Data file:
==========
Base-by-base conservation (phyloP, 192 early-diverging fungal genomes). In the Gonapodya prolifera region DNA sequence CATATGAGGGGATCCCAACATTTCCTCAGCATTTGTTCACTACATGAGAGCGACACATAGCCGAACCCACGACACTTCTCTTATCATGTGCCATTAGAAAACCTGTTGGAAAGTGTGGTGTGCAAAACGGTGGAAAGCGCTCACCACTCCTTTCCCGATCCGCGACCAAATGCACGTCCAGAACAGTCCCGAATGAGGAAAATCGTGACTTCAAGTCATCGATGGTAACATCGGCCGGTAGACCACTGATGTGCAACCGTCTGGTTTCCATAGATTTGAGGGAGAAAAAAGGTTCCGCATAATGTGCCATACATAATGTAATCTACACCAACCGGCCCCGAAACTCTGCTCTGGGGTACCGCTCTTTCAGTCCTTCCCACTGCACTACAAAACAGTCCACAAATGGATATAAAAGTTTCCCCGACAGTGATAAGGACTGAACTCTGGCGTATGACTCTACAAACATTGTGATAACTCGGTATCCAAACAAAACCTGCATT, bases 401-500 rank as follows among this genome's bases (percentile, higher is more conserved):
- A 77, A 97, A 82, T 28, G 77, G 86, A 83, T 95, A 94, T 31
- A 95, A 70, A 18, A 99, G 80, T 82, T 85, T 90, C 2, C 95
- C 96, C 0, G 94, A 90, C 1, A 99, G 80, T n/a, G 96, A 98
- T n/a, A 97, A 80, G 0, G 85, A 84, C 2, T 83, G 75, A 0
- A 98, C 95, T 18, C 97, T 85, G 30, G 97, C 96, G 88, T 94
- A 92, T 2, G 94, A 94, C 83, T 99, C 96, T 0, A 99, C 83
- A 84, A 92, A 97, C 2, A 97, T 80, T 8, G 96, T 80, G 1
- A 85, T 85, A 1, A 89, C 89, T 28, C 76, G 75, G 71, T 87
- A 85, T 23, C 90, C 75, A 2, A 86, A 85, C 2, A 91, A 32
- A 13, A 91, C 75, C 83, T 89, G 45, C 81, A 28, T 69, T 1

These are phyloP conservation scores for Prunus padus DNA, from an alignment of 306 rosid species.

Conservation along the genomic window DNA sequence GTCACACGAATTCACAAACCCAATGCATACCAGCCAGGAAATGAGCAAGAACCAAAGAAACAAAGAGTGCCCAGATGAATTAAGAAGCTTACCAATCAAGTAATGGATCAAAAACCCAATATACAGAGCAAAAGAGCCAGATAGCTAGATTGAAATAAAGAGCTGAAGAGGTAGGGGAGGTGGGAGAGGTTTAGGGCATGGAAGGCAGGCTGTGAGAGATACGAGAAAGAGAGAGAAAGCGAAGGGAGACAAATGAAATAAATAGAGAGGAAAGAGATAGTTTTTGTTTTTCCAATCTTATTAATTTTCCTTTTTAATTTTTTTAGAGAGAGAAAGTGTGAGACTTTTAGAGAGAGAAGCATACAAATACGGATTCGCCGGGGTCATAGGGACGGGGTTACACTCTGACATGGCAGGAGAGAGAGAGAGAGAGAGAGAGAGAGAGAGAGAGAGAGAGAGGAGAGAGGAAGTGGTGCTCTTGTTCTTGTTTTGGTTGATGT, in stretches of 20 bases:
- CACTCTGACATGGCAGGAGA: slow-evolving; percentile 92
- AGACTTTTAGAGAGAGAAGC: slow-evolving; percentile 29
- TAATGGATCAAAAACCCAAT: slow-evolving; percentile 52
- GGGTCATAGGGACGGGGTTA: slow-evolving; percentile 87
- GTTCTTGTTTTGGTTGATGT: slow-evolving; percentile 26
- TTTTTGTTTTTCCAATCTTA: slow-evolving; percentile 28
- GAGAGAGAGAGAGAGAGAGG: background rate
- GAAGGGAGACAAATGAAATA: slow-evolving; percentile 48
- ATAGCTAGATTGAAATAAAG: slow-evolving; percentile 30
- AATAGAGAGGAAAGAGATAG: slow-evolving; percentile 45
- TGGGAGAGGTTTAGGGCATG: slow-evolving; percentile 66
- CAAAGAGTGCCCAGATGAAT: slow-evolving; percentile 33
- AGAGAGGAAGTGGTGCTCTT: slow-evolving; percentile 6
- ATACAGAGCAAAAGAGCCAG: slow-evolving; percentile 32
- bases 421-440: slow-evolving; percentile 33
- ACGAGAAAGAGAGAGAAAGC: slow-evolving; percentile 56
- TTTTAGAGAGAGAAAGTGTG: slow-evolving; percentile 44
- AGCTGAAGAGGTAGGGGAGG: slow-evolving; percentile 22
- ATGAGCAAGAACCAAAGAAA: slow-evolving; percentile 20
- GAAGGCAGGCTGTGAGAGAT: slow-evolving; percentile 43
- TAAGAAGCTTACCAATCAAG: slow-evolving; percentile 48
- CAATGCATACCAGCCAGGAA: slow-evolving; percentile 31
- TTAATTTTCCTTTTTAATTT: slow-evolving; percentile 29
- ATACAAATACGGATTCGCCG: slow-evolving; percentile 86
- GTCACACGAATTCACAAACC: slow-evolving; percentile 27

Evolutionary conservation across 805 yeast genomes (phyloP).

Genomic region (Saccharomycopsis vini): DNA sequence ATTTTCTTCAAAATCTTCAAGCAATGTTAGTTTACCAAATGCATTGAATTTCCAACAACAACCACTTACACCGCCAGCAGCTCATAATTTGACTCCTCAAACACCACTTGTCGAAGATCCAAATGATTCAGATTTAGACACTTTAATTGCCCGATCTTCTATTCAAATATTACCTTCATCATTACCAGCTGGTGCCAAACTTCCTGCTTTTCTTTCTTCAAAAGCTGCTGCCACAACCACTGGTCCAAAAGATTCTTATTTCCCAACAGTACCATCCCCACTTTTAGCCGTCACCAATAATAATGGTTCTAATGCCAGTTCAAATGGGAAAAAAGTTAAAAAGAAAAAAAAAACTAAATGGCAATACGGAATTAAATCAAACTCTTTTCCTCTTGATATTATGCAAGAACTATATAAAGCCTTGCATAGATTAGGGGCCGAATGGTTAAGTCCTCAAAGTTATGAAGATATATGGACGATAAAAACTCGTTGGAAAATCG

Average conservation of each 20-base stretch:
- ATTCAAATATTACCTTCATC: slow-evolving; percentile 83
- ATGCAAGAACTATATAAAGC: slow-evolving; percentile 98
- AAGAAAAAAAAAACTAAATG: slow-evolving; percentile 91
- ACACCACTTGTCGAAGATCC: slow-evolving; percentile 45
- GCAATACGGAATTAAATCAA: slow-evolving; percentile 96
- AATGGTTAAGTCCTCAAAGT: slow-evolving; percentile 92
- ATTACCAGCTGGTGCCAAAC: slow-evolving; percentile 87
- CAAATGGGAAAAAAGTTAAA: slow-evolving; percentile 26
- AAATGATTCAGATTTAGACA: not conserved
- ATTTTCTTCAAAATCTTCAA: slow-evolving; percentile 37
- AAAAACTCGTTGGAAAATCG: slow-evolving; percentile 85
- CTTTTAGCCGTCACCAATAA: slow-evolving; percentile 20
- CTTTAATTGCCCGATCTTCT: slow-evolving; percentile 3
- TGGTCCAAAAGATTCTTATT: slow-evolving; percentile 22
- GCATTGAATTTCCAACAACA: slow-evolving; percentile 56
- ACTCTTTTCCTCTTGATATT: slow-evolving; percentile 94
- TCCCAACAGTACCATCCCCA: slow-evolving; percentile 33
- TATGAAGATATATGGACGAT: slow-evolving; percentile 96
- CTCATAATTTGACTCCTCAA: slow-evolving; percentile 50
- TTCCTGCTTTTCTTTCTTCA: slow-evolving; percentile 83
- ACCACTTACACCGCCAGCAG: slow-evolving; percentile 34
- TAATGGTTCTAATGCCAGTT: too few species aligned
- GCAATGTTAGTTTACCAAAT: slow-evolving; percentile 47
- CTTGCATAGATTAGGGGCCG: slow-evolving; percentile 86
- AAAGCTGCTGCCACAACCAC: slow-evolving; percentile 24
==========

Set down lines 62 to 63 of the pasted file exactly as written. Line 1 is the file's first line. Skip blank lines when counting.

- ACCACTTACACCGCCAGCAG: slow-evolving; percentile 34
- TAATGGTTCTAATGCCAGTT: too few species aligned